Iraqi officials bend to protesters' demands
Prime Minister Nouri al-Maliki said he would personally oversee food rationing for the poor, while Baghdad's provincial chief promised to fire corrupt officials. A major rally is planned for Friday.
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In Baghdad, the protests have been relatively small and scattered, posing little apparent threat to the Iraqi government, which is based almost exclusively in the
heavily-guarded green zone. Their grievances fall into two main categories: anger over basic living conditions and protests against increasing restrictions on personal freedom.
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So far, the Baghdad protests have been largely peaceful, but an incident early Monday morning added to recent incidents of violence around the country.
In south-central Iraq last week, Iraqi security forces shot dead at least one protester in the city of Kut after a crowd of demonstrators stormed the provincial council building, climbing in the second-floor windows and setting fire to offices. They were demanding the removal of the provincial governor who has been widely accused of corruption but was, until now, impossible to fire.
Home to much of Iraq’s oil wealth, the south is the poorest region in the country.
The northern Kurdish region, billed as the most stable part of Iraq, has suffered the most violence – and growing protests. At least three demonstrators have been killed by Kurdish security forces since the protests – largely against corruption and nepotism by Kurdistan’s traditional leaders– began.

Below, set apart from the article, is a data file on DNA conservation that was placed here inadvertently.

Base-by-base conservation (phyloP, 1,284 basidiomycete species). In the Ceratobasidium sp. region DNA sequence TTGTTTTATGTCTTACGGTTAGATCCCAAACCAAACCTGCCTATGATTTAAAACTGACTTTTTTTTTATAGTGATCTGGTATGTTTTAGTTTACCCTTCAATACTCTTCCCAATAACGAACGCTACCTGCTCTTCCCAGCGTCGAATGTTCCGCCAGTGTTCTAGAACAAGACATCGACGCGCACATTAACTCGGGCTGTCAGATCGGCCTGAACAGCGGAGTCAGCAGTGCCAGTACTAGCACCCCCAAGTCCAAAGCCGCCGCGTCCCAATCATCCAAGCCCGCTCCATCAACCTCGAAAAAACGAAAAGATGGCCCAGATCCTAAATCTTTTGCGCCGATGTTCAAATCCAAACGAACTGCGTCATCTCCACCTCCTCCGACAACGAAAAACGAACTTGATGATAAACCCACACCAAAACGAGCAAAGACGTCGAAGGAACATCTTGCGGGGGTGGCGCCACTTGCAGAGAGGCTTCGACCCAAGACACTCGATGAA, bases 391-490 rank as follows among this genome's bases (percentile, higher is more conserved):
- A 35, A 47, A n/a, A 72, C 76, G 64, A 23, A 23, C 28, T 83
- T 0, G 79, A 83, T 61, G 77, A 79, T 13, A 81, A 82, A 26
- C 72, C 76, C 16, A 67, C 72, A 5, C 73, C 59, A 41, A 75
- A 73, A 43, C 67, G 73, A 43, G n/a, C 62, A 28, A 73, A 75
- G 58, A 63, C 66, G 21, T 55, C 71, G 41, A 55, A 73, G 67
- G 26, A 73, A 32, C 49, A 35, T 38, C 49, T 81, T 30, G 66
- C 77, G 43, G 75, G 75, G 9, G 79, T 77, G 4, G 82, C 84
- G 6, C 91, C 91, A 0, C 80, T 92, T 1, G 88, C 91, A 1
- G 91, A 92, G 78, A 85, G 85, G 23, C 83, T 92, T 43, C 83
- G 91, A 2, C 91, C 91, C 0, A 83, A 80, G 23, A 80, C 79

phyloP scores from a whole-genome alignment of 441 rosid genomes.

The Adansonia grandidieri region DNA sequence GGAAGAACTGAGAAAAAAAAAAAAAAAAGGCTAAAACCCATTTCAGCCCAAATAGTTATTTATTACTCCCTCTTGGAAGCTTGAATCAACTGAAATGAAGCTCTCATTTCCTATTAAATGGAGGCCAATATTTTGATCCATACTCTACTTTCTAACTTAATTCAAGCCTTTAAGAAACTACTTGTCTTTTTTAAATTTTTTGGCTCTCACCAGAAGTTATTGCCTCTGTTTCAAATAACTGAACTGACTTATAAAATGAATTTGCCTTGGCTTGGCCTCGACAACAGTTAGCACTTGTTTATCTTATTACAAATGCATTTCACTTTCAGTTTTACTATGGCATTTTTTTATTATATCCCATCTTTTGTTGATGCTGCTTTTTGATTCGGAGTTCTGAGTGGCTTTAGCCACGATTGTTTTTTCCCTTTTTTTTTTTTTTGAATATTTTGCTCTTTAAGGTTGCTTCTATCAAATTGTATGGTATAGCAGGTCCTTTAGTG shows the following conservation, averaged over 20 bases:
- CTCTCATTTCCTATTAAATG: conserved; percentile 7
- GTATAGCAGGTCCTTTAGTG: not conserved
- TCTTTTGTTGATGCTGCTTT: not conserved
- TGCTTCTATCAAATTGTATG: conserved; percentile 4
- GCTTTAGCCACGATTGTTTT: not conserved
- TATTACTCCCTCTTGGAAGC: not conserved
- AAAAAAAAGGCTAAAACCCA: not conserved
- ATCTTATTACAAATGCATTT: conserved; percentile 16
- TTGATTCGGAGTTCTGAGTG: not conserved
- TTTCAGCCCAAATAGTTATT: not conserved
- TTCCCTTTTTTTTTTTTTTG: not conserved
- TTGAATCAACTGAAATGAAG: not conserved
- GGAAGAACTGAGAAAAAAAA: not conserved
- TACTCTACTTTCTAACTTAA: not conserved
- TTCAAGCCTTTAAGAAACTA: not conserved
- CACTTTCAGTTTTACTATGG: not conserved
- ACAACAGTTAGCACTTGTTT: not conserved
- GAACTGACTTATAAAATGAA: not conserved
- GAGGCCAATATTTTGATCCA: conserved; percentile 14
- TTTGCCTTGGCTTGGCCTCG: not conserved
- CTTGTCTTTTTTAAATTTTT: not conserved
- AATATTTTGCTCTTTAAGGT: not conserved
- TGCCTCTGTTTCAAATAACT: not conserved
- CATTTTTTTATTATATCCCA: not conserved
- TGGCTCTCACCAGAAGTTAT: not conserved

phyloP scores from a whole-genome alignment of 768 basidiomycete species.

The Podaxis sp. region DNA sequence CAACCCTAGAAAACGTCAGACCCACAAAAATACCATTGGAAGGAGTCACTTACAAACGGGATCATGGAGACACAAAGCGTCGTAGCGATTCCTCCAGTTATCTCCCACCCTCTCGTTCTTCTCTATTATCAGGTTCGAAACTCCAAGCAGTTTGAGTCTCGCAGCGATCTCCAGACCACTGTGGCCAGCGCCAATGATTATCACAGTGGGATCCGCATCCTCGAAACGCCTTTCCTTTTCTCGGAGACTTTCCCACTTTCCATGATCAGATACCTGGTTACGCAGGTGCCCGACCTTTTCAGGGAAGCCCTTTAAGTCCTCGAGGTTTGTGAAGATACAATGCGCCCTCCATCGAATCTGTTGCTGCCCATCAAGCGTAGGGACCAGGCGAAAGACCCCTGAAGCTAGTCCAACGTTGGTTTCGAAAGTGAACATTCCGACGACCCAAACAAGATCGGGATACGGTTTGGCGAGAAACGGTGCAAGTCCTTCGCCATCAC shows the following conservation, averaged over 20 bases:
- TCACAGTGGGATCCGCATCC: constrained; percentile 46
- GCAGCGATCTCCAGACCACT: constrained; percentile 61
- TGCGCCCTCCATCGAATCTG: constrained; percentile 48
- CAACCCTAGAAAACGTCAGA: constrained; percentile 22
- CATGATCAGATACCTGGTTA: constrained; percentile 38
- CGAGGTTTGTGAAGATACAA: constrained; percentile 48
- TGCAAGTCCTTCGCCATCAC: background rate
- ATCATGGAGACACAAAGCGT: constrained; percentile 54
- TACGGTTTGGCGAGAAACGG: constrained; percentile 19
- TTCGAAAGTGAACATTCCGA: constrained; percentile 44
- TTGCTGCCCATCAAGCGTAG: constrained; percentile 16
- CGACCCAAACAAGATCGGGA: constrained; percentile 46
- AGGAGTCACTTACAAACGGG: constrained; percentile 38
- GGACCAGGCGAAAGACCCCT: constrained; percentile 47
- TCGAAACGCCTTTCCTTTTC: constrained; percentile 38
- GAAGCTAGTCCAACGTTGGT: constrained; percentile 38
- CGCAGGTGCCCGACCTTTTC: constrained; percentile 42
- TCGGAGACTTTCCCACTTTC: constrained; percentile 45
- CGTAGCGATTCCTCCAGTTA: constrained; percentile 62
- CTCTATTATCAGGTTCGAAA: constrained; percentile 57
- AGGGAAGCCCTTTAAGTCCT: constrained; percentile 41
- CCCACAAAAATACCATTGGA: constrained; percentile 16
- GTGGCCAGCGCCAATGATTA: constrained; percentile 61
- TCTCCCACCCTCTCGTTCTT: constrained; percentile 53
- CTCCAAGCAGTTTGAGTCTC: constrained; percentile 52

On Sunday, an independent Kurdish television station that had broadcast the protests was set on fire. Kurdistan’s two major parties fought against each other for years before uniting to fight Saddam Hussein’s forces and now jointly rule the north. Several thousand demonstrators gathered in Suleiymania on Tuesday in one of the largest protests so far in Iraq.
Baghdad protesters report unprovoked attack
In the Iraqi capital, security forces have not publicly interfered in the protests, which have been confined largely to public squares far from the seat of power.
In an incident after midnight on Monday however, a group of demonstrators who had set up a tent for a sit-in in Tahrir Square said they were attacked by a large group of clean-shaven young men in street clothes wielding knives as Iraqi soldiers stood by.
“Everything happened in seconds,” says Kamal Jabar, an organizer of the group that had gathered together a cross-section of Iraqis, including religious officials, for a peaceful demonstration on Saturday. Mr. Jabar, his face bruised, says the gang arrived in civilian cars and started beating and stabbing people while Iraqi Humvees were parked across the street.
The organizers said the unprovoked attack took place after a senior Iraqi Army commander ordered them to leave.
Ali, a protester who wanted only his first name used, lay on the floor on Monday with what was clearly a stab wound in his thigh. His clothing still bloody, he said he had come from the southern town of Nassariyah to look for work when he heard about the protest and was sleeping in the tent when he was attacked.
The Baghdad operations command, responsible for security in the capital, denied that anyone had been attacked in Tahrir square and said the report had been invented by hostile news media.
“I supported this democracy I’m happy Saddam is gone but this is not democracy,” says Jabar, one of the organizers. “The way they acted yesterday, I thought Saddam was still alive.”
[Editor's note: the original version of this story incorrectly identified the location in which the photo was taken]